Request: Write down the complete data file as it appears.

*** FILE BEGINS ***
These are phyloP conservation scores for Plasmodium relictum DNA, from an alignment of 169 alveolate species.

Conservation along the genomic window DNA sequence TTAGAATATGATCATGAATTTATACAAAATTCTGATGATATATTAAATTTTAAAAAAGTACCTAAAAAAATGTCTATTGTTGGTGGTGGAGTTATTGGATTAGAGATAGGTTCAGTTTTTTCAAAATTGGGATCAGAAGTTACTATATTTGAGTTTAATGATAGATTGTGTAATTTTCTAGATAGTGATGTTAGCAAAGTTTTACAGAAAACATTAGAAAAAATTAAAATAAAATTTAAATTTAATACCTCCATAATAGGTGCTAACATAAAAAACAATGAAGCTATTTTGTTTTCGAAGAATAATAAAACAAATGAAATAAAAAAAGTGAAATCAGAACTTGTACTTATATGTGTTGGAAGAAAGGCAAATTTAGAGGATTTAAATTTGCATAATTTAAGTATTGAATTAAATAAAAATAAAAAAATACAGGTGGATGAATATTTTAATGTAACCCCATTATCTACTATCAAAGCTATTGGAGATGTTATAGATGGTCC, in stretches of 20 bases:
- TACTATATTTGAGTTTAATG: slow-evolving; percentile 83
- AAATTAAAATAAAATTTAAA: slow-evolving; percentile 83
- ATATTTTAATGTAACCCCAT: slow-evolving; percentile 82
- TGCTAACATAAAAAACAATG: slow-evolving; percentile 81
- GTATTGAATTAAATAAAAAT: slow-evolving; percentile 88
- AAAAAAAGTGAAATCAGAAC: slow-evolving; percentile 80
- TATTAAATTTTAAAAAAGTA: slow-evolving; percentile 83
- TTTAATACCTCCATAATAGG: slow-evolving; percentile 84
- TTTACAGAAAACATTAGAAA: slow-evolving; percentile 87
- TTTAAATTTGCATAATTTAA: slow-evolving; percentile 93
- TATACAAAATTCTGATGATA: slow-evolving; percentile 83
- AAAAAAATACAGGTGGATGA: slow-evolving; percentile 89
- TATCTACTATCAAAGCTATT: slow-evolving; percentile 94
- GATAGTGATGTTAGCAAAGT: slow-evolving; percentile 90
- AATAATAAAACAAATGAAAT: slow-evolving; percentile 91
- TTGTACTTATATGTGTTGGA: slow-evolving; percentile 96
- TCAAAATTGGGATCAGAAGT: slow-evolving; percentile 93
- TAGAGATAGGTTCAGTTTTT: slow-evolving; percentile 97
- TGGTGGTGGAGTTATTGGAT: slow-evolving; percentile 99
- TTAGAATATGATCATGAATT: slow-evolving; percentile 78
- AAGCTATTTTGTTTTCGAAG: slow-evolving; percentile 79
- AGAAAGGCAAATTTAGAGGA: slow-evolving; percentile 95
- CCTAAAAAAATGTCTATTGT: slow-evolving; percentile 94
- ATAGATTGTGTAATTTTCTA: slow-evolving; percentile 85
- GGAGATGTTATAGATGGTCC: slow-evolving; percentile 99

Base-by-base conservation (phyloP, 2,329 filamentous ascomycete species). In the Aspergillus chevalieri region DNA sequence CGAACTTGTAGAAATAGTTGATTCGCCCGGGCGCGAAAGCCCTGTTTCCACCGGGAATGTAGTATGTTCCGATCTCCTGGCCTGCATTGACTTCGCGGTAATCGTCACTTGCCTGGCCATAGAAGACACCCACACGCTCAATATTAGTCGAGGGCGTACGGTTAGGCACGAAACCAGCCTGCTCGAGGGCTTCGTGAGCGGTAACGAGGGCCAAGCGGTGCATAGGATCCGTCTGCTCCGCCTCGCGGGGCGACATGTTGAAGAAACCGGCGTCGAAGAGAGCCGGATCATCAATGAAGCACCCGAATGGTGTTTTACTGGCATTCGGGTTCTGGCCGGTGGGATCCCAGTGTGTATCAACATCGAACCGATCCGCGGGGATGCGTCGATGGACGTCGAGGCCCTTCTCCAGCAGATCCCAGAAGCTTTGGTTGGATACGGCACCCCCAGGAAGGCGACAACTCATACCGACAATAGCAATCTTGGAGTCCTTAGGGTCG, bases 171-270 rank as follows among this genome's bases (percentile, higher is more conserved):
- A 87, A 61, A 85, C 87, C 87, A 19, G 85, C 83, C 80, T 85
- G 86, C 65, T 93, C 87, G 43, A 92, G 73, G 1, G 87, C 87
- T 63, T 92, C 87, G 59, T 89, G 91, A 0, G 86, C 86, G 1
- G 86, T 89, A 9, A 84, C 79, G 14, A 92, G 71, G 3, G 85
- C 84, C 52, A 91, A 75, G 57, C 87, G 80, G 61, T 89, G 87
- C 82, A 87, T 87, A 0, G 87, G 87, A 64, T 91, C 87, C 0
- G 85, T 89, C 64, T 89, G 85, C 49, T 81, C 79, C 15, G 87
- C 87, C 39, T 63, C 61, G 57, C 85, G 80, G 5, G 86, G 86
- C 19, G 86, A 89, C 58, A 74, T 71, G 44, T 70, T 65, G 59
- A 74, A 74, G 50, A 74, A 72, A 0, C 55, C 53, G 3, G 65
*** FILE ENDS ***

These are phyloP conservation scores for Plasmodium relictum DNA, from an alignment of 169 alveolate species.

Conservation along the genomic window DNA sequence TTAGAATATGATCATGAATTTATACAAAATTCTGATGATATATTAAATTTTAAAAAAGTACCTAAAAAAATGTCTATTGTTGGTGGTGGAGTTATTGGATTAGAGATAGGTTCAGTTTTTTCAAAATTGGGATCAGAAGTTACTATATTTGAGTTTAATGATAGATTGTGTAATTTTCTAGATAGTGATGTTAGCAAAGTTTTACAGAAAACATTAGAAAAAATTAAAATAAAATTTAAATTTAATACCTCCATAATAGGTGCTAACATAAAAAACAATGAAGCTATTTTGTTTTCGAAGAATAATAAAACAAATGAAATAAAAAAAGTGAAATCAGAACTTGTACTTATATGTGTTGGAAGAAAGGCAAATTTAGAGGATTTAAATTTGCATAATTTAAGTATTGAATTAAATAAAAATAAAAAAATACAGGTGGATGAATATTTTAATGTAACCCCATTATCTACTATCAAAGCTATTGGAGATGTTATAGATGGTCC, in stretches of 20 bases:
- TACTATATTTGAGTTTAATG: slow-evolving; percentile 83
- AAATTAAAATAAAATTTAAA: slow-evolving; percentile 83
- ATATTTTAATGTAACCCCAT: slow-evolving; percentile 82
- TGCTAACATAAAAAACAATG: slow-evolving; percentile 81
- GTATTGAATTAAATAAAAAT: slow-evolving; percentile 88
- AAAAAAAGTGAAATCAGAAC: slow-evolving; percentile 80
- TATTAAATTTTAAAAAAGTA: slow-evolving; percentile 83
- TTTAATACCTCCATAATAGG: slow-evolving; percentile 84
- TTTACAGAAAACATTAGAAA: slow-evolving; percentile 87
- TTTAAATTTGCATAATTTAA: slow-evolving; percentile 93
- TATACAAAATTCTGATGATA: slow-evolving; percentile 83
- AAAAAAATACAGGTGGATGA: slow-evolving; percentile 89
- TATCTACTATCAAAGCTATT: slow-evolving; percentile 94
- GATAGTGATGTTAGCAAAGT: slow-evolving; percentile 90
- AATAATAAAACAAATGAAAT: slow-evolving; percentile 91
- TTGTACTTATATGTGTTGGA: slow-evolving; percentile 96
- TCAAAATTGGGATCAGAAGT: slow-evolving; percentile 93
- TAGAGATAGGTTCAGTTTTT: slow-evolving; percentile 97
- TGGTGGTGGAGTTATTGGAT: slow-evolving; percentile 99
- TTAGAATATGATCATGAATT: slow-evolving; percentile 78
- AAGCTATTTTGTTTTCGAAG: slow-evolving; percentile 79
- AGAAAGGCAAATTTAGAGGA: slow-evolving; percentile 95
- CCTAAAAAAATGTCTATTGT: slow-evolving; percentile 94
- ATAGATTGTGTAATTTTCTA: slow-evolving; percentile 85
- GGAGATGTTATAGATGGTCC: slow-evolving; percentile 99

Base-by-base conservation (phyloP, 2,329 filamentous ascomycete species). In the Aspergillus chevalieri region DNA sequence CGAACTTGTAGAAATAGTTGATTCGCCCGGGCGCGAAAGCCCTGTTTCCACCGGGAATGTAGTATGTTCCGATCTCCTGGCCTGCATTGACTTCGCGGTAATCGTCACTTGCCTGGCCATAGAAGACACCCACACGCTCAATATTAGTCGAGGGCGTACGGTTAGGCACGAAACCAGCCTGCTCGAGGGCTTCGTGAGCGGTAACGAGGGCCAAGCGGTGCATAGGATCCGTCTGCTCCGCCTCGCGGGGCGACATGTTGAAGAAACCGGCGTCGAAGAGAGCCGGATCATCAATGAAGCACCCGAATGGTGTTTTACTGGCATTCGGGTTCTGGCCGGTGGGATCCCAGTGTGTATCAACATCGAACCGATCCGCGGGGATGCGTCGATGGACGTCGAGGCCCTTCTCCAGCAGATCCCAGAAGCTTTGGTTGGATACGGCACCCCCAGGAAGGCGACAACTCATACCGACAATAGCAATCTTGGAGTCCTTAGGGTCG, bases 171-270 rank as follows among this genome's bases (percentile, higher is more conserved):
- A 87, A 61, A 85, C 87, C 87, A 19, G 85, C 83, C 80, T 85
- G 86, C 65, T 93, C 87, G 43, A 92, G 73, G 1, G 87, C 87
- T 63, T 92, C 87, G 59, T 89, G 91, A 0, G 86, C 86, G 1
- G 86, T 89, A 9, A 84, C 79, G 14, A 92, G 71, G 3, G 85
- C 84, C 52, A 91, A 75, G 57, C 87, G 80, G 61, T 89, G 87
- C 82, A 87, T 87, A 0, G 87, G 87, A 64, T 91, C 87, C 0
- G 85, T 89, C 64, T 89, G 85, C 49, T 81, C 79, C 15, G 87
- C 87, C 39, T 63, C 61, G 57, C 85, G 80, G 5, G 86, G 86
- C 19, G 86, A 89, C 58, A 74, T 71, G 44, T 70, T 65, G 59
- A 74, A 74, G 50, A 74, A 72, A 0, C 55, C 53, G 3, G 65